- Step 1
Register to vote
Here's the truth: lawmakers at the Capitol in St. Paul and at the Federal Capitol in Washington D.C. are in the process of shaping your future. The decisions they make will profoundly affect your life and the lives of those you care about. Why not have a say in that process? Vote. Soapbox moment over. Register to vote at your current address and vote in every election.
- Step 2
Join the Legislative Action Network
Free membership allows you to receive the latest updates on what's happening at the Capitol in St. Paul and in Washington, D.C. and how it affects the University of Minnesota. Read the updates. Feel the joy of expanding your legislative knowledge.
- Step 3
Find your representatives
Think of these individuals as your friends. They are working hard to improve the quality of life in your community. Find out who represents you at the Capitol in St. Paul and in Washington, D.C.
- Step 4
Watch for action alerts
Starting around the first of the year, stay tuned for action alerts sent by the Legislative Action Network. These alerts make it easy to take action on important legislative issues in a timely manner. When you get an action alert, drop everything and take action! It just takes a few minutes to tell your story and make a difference.
- Step 5
In between action alerts, build a relationship with your local legislators. Elected officials count on their constituents to let them know what is important in their communities. Building relationships with your elected officials is a great way to influence the legislative process and to promote the University of Minnesota.
Tips on building relationships
Written Communication (Letter/Postcard/Email)
A thoughtful letter illustrating a personal story often makes a great impression.
- Use correct titles and names for the elected official.
- State your purpose in the first paragraph. If your letter pertains to a piece of legislation, identify it. Keep your letter to a single page.
- Explain why you support or oppose the issue. Try to use local examples.
- Keep the tone positive and courteous.
- Indicate that you would appreciate a reply containing the legislator's position on the issue.
- Follow up. If you agree or disagree with their position or the vote they cast, let them know.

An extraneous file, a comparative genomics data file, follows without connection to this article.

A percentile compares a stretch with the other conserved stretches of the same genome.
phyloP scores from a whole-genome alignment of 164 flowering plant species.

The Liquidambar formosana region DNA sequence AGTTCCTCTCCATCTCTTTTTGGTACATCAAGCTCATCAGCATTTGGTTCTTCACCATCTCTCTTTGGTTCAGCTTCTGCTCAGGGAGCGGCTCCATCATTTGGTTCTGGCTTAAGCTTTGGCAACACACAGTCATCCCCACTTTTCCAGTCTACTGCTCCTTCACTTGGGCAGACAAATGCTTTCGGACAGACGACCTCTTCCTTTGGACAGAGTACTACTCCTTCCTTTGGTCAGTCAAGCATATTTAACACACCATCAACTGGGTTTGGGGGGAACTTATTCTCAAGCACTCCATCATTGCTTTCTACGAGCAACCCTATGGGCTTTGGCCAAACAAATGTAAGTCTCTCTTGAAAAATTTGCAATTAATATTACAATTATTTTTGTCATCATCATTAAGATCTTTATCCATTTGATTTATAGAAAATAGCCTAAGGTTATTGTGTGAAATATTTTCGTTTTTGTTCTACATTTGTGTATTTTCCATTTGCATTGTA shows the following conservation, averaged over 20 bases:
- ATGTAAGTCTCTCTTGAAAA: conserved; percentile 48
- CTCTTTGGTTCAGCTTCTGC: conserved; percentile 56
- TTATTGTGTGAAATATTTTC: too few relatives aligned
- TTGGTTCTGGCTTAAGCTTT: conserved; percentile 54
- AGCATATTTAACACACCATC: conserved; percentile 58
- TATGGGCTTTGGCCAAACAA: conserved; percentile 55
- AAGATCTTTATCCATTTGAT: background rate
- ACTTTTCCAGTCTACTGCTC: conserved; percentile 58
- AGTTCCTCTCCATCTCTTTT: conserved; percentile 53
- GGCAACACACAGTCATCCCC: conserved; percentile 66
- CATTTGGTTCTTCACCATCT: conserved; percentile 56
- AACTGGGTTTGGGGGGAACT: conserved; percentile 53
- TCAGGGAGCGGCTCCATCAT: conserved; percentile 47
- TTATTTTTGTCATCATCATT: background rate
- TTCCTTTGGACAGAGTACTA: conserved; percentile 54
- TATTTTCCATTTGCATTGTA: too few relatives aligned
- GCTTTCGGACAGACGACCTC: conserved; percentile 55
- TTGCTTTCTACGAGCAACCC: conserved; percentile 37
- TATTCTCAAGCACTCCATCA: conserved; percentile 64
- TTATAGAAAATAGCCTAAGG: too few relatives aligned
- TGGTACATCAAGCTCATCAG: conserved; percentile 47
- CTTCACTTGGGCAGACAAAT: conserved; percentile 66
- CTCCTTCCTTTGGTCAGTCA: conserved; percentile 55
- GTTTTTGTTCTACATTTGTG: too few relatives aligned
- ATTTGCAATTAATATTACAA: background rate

Tweeting legislators is a surprisingly effective method of communication.
- Find the Twitter handles of your elected officials and tag them to say hello, share your opinion, or ask a question.
- Think about including any relevant hashtags that may be available.
- And don't forget that a positive and courteous tone applies to social media too.
Keep in mind phone calls are often answered by staff members or aides.
- Ask to speak with the legislative aide who handles your issue. If they are not available, you may leave a message. If you speak with someone other than your elected official, take down her/his name and title.
- Identify yourself by name and the organization you represent or town you're calling from.
- Say why you are calling. Focus on one or two points. Ask your legislator for his/her position on this issue. Don't assume that your legislator has knowledge of it. Be respectful. Be prepared to give local examples.
- Request a written response to your phone call if you did not speak directly with your elected official. If the legislator needs more information, provide it as soon as possible.
- Thank the person who took the phone call for their time and consideration.
In Person Meeting
- To request a meeting, call the office of the elected official. State that you are a constituent, give several dates and times you are available, and indicate what you want to discuss.
- Arrive 5-10 minutes early.
- Plan for a brief meeting. Most last no more than 15-20 minutes.
- Thank the person for their time.
- As a follow-up, send a thank you to the elected official and her/his staff.
- Restate your understanding of their position to reiterate any support they may have expressed for your issue or cause. Answer any questions they had that you did not get to address in person. If the meeting outcome was inconclusive, this is your opportunity to address the issue again.
Letter to the Editor
The opinion page is a widely read section of the newspaper. Letters to the editor are often saved by elected officials and can indicate to opinion leaders that an issue is on the public's mind. Even a few letters throughout Minnesota can spur increased news coverage and renewed attention.
Your story is a powerful way to bring to life your support for the University of Minnesota. Feel free to mention the broad importance of the U of M, but be sure to talk about your personal connection as well.